Owing to the fact that piercings are holes bored into your body tissues, they have to be carefully protected against infection. While it isn’t abnormal for a new tongue piercing to swell and even leak something that looks like pus, these can also be signs of a more significant issue.
Lumps and bumps that are painful to the touch and accompanied by fever, nausea, or pain are usually a sign of an infection. If you find yourself in this situation, it’s imperative that you seek medical care. Infections in a tongue piercing can have severe consequences.
Compromising the integrity of your tongue can lead to difficulties with speech and swallowing. Infections in your mouth can pass into your gums, risking the integrity of your teeth. The infection may even spread into your blood since your tongue is a highly vascular organ, with key blood supplies running through it.
A tongue piercing has its own set of potential complications. Your tongue gets its main blood supply from your lingual artery, which branches off of your carotid. That means there’s a substantial blood vessel in your mouth that may cause complications for a tongue piercing.
If your piercer makes a mistake and nicks these blood vessels during the piercing process, you may experience some dramatic effects.
Since these are major blood vessels, you may form a substantial hematoma from such a mistake. A hematoma is like a bruise but deeper under layers of muscle. It results from blood seeping into your tissues and can look like a smooth lump.
There are special care instructions for tongue piercings. It’s important to avoid medication that may increase bleeding. Aspirin and non-steroidal anti-inflammatory drugs — NSAIDs — increase the likelihood of bleeding by thinning out the blood. This prevents coagulation and delays blood clotting.
It’s recommended that people getting a tongue piercing avoid taking these medications the day before the procedure and for the seven days following.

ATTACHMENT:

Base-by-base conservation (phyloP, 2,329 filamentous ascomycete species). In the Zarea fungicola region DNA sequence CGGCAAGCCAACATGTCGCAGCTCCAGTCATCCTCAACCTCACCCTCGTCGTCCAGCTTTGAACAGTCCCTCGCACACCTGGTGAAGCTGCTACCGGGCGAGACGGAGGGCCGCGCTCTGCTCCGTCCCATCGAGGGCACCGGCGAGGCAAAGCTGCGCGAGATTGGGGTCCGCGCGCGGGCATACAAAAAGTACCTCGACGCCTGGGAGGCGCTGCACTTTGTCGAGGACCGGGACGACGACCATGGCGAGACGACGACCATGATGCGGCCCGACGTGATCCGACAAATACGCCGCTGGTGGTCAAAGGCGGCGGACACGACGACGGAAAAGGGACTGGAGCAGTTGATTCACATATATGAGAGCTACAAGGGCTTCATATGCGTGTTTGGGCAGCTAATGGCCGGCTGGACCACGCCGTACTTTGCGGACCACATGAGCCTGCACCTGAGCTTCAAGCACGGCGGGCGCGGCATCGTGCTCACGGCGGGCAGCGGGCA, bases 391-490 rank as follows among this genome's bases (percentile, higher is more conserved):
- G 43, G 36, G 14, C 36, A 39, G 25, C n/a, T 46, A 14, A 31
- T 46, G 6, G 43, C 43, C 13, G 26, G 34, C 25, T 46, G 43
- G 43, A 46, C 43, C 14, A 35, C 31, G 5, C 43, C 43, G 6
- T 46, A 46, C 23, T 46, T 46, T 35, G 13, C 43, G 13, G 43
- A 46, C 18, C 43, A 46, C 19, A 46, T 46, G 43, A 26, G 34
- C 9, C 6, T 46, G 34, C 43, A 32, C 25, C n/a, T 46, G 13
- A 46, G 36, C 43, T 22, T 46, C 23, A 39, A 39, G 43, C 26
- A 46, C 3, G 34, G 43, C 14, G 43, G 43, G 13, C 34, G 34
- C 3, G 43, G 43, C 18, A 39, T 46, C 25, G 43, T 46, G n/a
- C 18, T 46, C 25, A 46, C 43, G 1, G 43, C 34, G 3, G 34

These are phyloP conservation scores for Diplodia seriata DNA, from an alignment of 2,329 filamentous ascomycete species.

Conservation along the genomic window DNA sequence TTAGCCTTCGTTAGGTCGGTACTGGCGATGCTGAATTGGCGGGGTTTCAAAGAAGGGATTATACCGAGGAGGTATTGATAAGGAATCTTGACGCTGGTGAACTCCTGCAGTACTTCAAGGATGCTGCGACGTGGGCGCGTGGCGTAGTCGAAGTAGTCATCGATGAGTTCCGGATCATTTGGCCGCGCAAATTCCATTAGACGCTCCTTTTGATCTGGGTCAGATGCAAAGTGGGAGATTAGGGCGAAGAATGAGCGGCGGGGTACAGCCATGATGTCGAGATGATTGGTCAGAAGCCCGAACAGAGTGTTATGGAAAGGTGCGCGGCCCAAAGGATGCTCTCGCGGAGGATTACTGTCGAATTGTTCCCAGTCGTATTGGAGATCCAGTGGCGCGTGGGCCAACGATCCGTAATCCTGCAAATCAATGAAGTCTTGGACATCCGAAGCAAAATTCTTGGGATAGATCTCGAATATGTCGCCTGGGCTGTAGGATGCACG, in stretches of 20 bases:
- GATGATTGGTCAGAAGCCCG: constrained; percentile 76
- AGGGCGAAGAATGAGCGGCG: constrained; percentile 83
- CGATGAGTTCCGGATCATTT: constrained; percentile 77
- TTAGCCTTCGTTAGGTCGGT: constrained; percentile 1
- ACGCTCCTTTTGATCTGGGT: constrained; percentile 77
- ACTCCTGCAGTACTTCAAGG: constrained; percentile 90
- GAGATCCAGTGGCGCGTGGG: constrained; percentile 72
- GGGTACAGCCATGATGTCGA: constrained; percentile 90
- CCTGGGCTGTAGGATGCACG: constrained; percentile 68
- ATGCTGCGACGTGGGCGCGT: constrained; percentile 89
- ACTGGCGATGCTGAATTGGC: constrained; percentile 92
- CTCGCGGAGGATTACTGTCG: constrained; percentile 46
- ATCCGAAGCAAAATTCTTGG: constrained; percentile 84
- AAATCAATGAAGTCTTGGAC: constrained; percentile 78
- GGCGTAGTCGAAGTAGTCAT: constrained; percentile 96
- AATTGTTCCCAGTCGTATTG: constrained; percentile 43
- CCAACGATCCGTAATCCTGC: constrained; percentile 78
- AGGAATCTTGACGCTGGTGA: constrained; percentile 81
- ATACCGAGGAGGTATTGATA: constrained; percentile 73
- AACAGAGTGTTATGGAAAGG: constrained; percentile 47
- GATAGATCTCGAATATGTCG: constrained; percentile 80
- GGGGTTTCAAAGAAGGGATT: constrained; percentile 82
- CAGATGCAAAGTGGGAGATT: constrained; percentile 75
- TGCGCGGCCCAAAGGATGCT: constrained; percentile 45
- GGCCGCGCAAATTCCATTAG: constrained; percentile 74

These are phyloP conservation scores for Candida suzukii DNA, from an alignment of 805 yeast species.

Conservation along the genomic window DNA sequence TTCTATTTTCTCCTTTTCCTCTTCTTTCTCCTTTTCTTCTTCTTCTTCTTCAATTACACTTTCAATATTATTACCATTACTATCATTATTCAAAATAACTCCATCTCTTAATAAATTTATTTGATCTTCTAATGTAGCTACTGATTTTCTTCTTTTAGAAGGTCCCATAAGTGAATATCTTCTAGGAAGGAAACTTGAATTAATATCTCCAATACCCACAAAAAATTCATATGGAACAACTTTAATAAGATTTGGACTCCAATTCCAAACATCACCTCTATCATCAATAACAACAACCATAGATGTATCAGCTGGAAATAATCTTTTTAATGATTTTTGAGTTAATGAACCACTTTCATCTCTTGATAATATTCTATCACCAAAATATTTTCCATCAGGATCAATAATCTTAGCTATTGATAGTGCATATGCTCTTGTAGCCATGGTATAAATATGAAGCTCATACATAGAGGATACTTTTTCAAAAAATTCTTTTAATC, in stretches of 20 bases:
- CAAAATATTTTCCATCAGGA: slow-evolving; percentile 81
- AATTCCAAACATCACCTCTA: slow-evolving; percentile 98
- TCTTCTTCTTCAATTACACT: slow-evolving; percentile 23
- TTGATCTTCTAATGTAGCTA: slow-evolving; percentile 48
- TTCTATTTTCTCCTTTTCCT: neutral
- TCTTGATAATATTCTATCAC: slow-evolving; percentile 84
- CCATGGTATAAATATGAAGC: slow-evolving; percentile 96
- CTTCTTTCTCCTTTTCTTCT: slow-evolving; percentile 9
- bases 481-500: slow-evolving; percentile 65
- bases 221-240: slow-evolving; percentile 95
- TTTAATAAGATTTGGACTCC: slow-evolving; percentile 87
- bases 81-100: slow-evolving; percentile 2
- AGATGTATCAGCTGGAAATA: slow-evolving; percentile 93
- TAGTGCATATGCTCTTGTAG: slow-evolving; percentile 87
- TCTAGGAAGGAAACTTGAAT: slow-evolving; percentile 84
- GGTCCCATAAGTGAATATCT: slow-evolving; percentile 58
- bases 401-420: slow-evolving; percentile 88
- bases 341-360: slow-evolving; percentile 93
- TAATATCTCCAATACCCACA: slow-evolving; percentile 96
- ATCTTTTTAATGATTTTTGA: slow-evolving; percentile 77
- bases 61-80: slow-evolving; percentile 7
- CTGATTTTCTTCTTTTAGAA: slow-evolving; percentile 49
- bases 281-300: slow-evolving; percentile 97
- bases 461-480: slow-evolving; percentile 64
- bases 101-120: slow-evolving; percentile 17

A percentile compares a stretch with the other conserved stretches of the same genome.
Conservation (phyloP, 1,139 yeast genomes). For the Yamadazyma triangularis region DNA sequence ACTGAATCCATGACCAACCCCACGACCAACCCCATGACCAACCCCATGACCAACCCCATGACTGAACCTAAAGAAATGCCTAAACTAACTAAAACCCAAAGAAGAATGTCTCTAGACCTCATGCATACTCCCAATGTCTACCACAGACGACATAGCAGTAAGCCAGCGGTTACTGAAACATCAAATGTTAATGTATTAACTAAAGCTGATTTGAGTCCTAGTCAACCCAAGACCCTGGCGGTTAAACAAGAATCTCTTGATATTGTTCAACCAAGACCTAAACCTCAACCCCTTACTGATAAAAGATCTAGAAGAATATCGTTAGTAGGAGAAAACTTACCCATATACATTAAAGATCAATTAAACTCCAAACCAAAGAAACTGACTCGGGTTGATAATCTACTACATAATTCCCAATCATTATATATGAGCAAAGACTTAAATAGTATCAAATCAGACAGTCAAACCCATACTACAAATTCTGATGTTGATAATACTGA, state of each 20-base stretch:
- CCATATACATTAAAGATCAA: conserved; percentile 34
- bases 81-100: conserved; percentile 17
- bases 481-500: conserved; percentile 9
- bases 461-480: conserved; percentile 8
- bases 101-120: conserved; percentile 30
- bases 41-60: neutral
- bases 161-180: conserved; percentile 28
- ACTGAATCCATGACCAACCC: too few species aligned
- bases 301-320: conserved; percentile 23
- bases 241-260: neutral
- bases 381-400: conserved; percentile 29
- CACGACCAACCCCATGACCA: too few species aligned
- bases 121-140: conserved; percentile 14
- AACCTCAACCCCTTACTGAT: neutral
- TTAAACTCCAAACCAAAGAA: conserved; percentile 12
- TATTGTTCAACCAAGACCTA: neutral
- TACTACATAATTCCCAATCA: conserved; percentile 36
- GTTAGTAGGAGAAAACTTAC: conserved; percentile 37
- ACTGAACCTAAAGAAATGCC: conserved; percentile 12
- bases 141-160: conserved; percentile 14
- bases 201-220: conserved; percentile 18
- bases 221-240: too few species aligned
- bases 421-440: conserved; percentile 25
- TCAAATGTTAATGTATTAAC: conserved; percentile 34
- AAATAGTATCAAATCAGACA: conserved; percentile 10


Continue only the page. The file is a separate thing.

If you weren’t aware of needing to avoid these medicines, before or after the piercing, you might be experiencing a complication exacerbated by blood thinners.
You should also work towards ensuring your mouth is as clean as possible at all times. A regular salt water rinse can help with this.
The best aftercare product I’ve personally used is the H2Ocean Piercing Aftercare Spray. Not only is every single ingredient completely natural, but the spray works brilliantly on all skin types (including sensitive skin), and comes in a generously-sized can.
Getting a Piercing Eyes Wide-Open
When you get a piercing, you have to accept that you may be facing some unintended side effects from the procedure. Piercings, while pretty mainstream, are also results of a self-inflicted trauma that your body will need to heal from. Tongue piercings require special attention as complications here can be severe. However, what may seem like a problem could also be the result of the natural healing process of your tongue.
Lumps around a tongue piercing may be typical post-piercing symptoms or results of excessive scarring, infection, or hematoma. As a general rule, if a lump is accompanied by pain, fever, or a change in color to your tongue, it’s time to seek medical attention.